Panelists promote African-American business at summit


During last night’s State of the Black Student Summit hosted by FAMU’s Student Government Association, celebrity panelists focused on black excellence and the importance of supporting black owned businesses.  

Talk show host and journalist Carmen Wong Ulrich expressed the meaning behind having a dream and believing in its vision.

“We must all learn how to invest in ourselves,” said Ulrich, “with the support of others in the black community and having just a little bit of faith, anything is possible”. 

Summit panelist, Arthur Wylie stressed the significance of proper finance management during the early stages of starting a business.  Wylie’s ventures started out of his dorm room and he quickly grew to millionaire status, at the young age of 26. 

“I manage clients in major industries throughout the country and the misuse of hard owned money can definitely lead to troubles in the future,” said Wylie.

According to an online study black-owned businesses, which are defined by the government as firms with African-American owners holding a 51% or larger stake in the business, raked in $137 billion in sales and receipts and made up 7.1% of businesses nationwide in 2007, compared to 5.2% in 2002.

Even with numbers that show high revenue intake, black businesses for some reason still remain small. 

Dr. Marc Lamont Hill, intellectual and activist, provided insight on the advantages of being alert about the steps of African-Americans in the community and how everyone can benefit.  Hill said, “With support of our people, the presence of our businesses won’t go ignored.”

Students had an opportunity to ask some panelists one on one questions after the summit pertaining to their endeavors of starting their own business.  Senior political science and pre-law student, Sarah Lee said she was highly impressed by the panel discussion and felt like each participant provided a wealth of information that could be useful after graduation.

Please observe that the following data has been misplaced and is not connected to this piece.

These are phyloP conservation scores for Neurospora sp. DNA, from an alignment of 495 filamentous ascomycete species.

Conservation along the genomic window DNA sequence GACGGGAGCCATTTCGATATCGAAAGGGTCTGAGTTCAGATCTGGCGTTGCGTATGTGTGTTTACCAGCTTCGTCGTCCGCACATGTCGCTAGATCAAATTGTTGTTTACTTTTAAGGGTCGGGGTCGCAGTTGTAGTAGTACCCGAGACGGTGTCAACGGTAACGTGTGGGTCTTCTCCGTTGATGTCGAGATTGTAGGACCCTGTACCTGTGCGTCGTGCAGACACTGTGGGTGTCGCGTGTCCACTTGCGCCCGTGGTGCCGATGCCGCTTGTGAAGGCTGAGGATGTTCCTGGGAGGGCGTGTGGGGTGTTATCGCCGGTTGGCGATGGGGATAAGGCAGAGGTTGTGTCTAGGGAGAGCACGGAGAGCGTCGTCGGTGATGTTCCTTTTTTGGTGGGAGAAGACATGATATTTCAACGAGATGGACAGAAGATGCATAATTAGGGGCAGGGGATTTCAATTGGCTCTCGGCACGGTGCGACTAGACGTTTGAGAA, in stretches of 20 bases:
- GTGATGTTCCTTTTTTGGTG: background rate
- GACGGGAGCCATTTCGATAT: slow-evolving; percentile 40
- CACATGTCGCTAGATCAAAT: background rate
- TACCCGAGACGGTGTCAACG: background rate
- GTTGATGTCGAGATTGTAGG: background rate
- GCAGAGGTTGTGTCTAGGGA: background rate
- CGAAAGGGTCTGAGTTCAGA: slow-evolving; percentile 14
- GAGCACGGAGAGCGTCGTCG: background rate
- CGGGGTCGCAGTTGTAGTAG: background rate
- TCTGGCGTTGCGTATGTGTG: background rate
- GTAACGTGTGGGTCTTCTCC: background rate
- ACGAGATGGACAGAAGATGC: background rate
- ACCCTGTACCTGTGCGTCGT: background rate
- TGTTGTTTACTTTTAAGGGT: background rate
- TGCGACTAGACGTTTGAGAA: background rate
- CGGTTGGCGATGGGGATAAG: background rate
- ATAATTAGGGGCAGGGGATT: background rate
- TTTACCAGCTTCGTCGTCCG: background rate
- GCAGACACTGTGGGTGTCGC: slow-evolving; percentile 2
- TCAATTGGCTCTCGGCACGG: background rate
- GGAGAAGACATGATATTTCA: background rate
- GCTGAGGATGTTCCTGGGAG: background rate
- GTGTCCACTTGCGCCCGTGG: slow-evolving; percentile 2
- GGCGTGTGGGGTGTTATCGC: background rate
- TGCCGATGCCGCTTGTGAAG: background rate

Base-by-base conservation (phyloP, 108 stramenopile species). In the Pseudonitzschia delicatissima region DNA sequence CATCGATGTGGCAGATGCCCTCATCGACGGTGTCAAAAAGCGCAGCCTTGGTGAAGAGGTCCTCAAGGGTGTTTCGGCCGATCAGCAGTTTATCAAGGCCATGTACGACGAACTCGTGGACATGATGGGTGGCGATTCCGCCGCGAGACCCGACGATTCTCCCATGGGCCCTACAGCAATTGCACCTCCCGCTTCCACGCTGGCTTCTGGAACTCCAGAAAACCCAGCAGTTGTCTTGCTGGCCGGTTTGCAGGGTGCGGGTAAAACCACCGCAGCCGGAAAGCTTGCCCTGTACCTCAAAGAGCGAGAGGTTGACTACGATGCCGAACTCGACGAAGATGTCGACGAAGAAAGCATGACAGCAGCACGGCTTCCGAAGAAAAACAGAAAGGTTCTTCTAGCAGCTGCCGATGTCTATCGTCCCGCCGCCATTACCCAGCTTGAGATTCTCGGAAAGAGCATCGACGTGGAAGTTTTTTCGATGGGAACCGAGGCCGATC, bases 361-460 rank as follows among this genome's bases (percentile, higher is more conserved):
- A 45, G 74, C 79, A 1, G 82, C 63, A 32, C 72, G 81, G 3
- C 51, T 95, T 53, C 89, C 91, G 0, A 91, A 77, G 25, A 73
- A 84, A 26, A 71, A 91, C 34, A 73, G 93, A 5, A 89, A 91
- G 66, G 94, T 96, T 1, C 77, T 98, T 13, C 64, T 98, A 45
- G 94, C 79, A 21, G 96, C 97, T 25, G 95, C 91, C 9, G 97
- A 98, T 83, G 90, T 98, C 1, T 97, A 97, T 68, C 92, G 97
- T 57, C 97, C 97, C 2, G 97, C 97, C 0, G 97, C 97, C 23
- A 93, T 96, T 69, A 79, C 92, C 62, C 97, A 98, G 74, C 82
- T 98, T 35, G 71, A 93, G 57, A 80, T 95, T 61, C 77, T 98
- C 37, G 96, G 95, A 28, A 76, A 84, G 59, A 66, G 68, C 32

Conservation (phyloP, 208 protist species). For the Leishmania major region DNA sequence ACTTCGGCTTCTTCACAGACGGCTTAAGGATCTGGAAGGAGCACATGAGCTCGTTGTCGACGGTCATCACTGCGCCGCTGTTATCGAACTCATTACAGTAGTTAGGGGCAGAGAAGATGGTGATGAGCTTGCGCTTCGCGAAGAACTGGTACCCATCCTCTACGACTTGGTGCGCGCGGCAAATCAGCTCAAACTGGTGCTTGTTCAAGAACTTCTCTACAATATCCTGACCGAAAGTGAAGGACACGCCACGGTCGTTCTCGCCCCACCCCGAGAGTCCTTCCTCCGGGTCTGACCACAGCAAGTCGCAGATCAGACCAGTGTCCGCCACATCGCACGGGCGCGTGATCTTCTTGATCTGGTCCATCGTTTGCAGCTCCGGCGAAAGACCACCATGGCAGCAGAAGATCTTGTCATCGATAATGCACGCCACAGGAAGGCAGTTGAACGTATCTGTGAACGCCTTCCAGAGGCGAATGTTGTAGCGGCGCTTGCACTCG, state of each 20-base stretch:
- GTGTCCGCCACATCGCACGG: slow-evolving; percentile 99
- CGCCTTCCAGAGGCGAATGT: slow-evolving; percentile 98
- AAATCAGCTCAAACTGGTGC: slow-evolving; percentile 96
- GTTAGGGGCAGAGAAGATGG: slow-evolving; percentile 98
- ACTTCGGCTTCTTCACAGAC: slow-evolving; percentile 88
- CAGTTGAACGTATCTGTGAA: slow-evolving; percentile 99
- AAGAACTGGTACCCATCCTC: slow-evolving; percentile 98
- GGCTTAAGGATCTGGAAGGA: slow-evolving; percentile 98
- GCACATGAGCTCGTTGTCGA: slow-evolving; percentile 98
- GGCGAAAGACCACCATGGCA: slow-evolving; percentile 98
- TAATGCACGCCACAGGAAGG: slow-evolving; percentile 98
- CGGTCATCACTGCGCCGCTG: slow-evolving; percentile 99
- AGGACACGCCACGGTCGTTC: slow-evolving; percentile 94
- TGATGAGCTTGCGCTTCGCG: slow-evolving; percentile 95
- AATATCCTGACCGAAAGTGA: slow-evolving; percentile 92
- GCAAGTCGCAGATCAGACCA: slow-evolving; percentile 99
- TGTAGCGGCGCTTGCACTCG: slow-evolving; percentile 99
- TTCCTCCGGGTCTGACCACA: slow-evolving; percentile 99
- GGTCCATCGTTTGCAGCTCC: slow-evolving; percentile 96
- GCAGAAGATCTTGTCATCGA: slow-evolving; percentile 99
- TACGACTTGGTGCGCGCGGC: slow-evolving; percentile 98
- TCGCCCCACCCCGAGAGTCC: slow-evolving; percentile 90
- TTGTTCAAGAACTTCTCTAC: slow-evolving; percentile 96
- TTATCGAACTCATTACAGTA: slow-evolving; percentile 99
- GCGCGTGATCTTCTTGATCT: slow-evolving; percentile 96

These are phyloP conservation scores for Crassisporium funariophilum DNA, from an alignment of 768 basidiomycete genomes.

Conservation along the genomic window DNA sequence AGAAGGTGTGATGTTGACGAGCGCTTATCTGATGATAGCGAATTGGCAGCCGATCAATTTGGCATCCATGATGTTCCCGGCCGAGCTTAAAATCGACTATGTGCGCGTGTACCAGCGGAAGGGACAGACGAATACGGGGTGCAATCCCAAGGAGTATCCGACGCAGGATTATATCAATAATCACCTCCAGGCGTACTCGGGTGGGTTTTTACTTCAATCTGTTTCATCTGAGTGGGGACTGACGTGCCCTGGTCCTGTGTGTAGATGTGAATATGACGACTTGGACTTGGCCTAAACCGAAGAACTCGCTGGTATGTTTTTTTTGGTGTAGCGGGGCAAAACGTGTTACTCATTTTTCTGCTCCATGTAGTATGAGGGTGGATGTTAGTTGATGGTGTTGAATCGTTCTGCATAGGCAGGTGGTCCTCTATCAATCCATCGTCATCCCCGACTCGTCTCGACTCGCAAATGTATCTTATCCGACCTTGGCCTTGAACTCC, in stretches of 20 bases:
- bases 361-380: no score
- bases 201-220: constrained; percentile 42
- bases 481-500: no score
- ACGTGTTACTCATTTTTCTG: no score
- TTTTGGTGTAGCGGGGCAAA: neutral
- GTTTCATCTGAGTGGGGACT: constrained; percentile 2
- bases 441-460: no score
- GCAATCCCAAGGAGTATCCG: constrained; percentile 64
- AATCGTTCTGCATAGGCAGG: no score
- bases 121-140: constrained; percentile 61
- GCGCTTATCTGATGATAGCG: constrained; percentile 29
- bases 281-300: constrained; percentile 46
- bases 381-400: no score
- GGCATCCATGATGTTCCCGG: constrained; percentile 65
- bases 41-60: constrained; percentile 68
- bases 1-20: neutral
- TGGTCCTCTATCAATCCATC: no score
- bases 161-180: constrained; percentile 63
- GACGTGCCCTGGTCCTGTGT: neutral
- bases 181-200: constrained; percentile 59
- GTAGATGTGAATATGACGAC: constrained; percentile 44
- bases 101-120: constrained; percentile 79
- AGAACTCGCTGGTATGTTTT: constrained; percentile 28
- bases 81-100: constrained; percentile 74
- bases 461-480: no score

“With dreams of one day becoming the CEO of my own law firm, I gained a lot of motivation that will lead me in the right direction to succeed, no matter what type of business I decide to work towards,” Lee said. 

Summit Chair, Eric Majors put together an all-star panel that consisted of people like recording artist and nine-time Grammy award winner, John Legend.  Legend spoke about how damaged the education system is and the weight that a college degree has in the business realm.  Author Omar Tyree is deemed by many as a literary icon.  He says that for him, writing became his business and he’s been successful ever since.     

Economic student Dallas Gibson claims that for him black businesses are the only way to go.  He says the sad reality is that t if blacks don’t support themselves, nobody will. 

“For years, African-Americans have been fighting for change and rights,” Gibson said, “I will forever stand behind businesses that were created in the eyes of adversity.”